A ransomware gang has been seen using a unique initial-access tactic to exploit a vulnerability in voice-over-IP (VoIP) appliances to breach corporate phone systems, before pivoting to corporate networks to commit double-extortion attacks.
Researchers from Artic Wolf Labs have spotted the Lorenz ransomware group exploiting a flaw in Mitel MiVoice VoIP appliances. The bug (tracked as CVE-2022-29499) was discovered in April and fully patched in July, and is a remote code execution (RCE) flaw affecting the Mitel Service Appliance component of MiVoice Connect.
Lorenz exploited the flaw to obtain a reverse shell, after which the group leveraged Chisel, a Golang-based fast TCP/UDP tunnel that’s transported over HTTP, as a tunneling tool to breach the corporate environment, Arctic Wolf researchers said this week. The tool is “mainly useful for passing through firewalls,” according to the GitHub page.
The attacks show an evolution by threat actors to use “lesser known or monitored assets” to access networks and perform further nefarious activity to avoid detection, according to Arctic Wolf.
“In the current landscape, many organizations heavily monitor critical assets, such as domain controllers and web servers, but tend to leave VoIP devices and Internet of Things (IoT) devices without proper monitoring, which enables threat actors to gain a foothold into an environment without being detected,” the researchers wrote.
The activity underscores the need for enterprises to monitor all externally facing devices for potential malicious activity, including VoIP and IoT devices, researchers said.
Mitel identified CVE-2022-29499 on April 19 and provided a script for releases 19.2 SP3 and earlier, and R14.x and earlier as a workaround before releasing MiVoice Connect version R19.3 in July to fully remediate the flaw.
Lorenz is a ransomware group that has been active since at least February 2021, and, like many of its cohorts, performs double extortion of its victims by exfiltrating data and threatening to expose it online if victims don’t pay the desired ransom in a certain time frame.
Over the last quarter, the group has primarily targeted small and medium businesses (SMBs) located in the United States, with outliers in China and Mexico, according to Arctic Wolf.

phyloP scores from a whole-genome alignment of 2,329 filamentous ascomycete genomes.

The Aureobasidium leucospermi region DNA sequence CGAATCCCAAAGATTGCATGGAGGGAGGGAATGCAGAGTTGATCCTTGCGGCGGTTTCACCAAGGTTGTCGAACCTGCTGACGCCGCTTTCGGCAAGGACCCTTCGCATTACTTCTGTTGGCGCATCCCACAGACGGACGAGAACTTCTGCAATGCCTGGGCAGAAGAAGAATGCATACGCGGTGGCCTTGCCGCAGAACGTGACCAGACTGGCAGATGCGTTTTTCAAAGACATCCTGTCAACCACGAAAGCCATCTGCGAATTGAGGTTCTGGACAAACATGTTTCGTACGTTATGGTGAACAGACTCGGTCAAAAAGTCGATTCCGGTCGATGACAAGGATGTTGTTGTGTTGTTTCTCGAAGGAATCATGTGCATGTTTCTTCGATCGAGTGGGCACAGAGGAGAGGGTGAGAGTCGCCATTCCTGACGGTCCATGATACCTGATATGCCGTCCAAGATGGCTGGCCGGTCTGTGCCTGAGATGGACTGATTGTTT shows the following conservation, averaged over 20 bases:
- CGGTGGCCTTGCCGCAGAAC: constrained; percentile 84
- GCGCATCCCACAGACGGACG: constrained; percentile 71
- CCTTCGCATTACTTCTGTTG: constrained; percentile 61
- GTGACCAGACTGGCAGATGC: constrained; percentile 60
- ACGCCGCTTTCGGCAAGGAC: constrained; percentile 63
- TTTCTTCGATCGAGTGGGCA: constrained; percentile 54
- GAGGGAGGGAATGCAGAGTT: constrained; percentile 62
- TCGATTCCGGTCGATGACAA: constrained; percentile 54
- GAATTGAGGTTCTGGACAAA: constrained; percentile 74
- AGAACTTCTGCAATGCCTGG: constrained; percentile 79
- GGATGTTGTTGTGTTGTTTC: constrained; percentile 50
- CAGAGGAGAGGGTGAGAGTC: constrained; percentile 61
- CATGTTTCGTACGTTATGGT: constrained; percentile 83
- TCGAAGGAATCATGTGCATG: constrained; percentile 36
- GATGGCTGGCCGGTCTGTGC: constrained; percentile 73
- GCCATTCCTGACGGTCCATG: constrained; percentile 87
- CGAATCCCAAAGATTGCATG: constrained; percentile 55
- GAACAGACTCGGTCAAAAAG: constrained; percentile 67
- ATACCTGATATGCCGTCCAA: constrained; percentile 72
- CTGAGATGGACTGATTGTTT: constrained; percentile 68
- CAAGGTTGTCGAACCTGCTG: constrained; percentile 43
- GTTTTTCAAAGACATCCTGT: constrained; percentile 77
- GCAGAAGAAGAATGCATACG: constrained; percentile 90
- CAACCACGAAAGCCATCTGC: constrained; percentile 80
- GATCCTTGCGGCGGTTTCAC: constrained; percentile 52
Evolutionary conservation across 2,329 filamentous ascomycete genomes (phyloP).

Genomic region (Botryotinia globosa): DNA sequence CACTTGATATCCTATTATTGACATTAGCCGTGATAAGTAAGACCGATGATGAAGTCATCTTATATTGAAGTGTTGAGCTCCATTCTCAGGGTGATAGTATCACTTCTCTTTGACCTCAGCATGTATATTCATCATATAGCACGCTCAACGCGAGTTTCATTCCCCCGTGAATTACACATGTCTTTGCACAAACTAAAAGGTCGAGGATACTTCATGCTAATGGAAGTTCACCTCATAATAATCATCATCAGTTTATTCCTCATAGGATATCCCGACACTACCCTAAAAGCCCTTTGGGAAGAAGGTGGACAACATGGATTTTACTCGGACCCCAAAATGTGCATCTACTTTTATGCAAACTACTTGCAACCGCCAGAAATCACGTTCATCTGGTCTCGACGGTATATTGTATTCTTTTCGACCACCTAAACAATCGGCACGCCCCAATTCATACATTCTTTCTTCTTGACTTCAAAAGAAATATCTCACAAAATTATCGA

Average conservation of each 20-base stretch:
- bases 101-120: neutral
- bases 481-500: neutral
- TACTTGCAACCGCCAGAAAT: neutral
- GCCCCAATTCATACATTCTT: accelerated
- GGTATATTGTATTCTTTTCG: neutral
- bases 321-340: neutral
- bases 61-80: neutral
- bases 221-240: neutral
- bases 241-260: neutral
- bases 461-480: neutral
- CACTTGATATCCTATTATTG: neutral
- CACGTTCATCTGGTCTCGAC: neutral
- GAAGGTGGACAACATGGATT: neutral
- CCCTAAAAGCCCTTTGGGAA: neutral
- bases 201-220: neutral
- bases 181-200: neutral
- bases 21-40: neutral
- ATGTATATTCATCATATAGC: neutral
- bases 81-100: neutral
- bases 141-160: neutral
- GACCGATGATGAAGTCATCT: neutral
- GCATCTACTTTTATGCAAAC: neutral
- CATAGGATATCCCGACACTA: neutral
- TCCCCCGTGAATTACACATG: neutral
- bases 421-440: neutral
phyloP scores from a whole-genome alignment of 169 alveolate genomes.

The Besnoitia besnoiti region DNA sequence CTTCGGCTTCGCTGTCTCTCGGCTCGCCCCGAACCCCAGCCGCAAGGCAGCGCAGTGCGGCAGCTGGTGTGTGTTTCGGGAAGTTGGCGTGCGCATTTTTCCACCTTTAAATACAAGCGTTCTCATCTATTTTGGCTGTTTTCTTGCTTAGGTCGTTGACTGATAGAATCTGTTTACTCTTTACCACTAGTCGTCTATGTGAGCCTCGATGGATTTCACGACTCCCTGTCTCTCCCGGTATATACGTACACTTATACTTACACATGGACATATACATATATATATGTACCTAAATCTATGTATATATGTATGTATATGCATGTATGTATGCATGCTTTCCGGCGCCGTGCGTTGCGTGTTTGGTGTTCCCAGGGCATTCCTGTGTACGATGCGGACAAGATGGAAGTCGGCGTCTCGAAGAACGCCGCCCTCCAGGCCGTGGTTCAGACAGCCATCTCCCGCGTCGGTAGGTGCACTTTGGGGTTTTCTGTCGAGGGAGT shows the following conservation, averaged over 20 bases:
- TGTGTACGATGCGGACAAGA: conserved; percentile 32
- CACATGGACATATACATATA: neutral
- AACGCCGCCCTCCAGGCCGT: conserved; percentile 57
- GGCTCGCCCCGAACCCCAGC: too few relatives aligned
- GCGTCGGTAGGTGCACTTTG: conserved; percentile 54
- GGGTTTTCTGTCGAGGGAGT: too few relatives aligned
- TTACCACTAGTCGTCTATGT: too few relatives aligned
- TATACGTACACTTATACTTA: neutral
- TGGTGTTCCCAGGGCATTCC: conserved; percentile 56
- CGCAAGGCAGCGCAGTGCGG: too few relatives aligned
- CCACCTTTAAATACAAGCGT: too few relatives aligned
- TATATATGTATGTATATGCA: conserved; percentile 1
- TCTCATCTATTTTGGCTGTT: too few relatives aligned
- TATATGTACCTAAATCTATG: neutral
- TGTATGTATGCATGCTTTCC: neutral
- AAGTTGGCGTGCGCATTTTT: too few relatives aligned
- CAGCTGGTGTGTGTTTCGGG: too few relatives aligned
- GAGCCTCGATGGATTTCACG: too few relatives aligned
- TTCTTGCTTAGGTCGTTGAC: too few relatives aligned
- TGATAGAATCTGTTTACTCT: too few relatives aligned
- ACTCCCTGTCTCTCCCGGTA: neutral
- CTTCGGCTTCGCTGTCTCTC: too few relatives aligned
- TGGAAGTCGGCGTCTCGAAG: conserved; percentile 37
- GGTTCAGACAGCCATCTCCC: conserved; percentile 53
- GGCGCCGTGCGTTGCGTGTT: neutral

In the attacks that researchers identified, the initial malicious activity originated from a Mitel appliance sitting on the network perimeter. Once establishing a reverse shell, Lorenz made use of the Mitel device’s command line interface to create a hidden directory and proceeded to download a compiled binary of Chisel directly from GitHub, via Wget.
Threat actors then renamed the Chisel binary to “mem,” unzipped it, and executed it to establish a connection back to a Chisel server listening at hxxps[://]137.184.181[.]252[:]8443, researchers said. Lorenz skipped TLS certificate verification and turned the client into a SOCKS proxy.
It’s worth noting that Lorenz waited nearly a month after breaching the corporate network to conduct additional ransomware activity, researchers said. Upon returning to the Mitel device, threat actors interacted with a Web shell named “pdf_import_export.php.” Shortly thereafter, the Mitel device started a reverse shell and Chisel tunnel again so threat actors could jump onto the corporate network, according to Arctic Wolf.
Once on the network, Lorenz obtained credentials for two privileged administrator accounts, one with local admin privileges and one with domain admin privileges, and used them to move laterally through the environment via RDP and subsequently to a domain controller.
Before encrypting files using BitLocker and Lorenz ransomware on ESXi, Lorenz exfiltrated data for double-extortion purposes via FileZilla, researchers said.
To mitigate attacks that can leverage the Mitel flaw to launch ransomware or other threat activity, researchers recommend that organizations apply the patch as soon as possible.
Researchers also made general recommendations to avoid risk from perimeter devices as a way to avoid the pathways to corporate networks. One way to do this is to perform external scans to assess an organization’s footprint and harden its environment and security posture, they said. This will allow enterprises to discover assets about which administrators may not have known so that they can be protected, as well as help define an organization’s attack surface across devices exposed to the Internet, researchers noted.
Once all assets are identified, organizations should ensure that critical ones are not directly exposed to the Internet, removing a device from the perimeter if it doesn’t need to be there, researchers recommended.
Artic Wolf also recommended that organizations turn on Module Logging, Script Block Logging, and Transcription Logging, and send logs to a centralized logging solution as part of their PowerShell Logging configuration. They also should store captured logs externally so that they can perform detailed forensic analysis against evasive actions by threat actors in the case of an attack.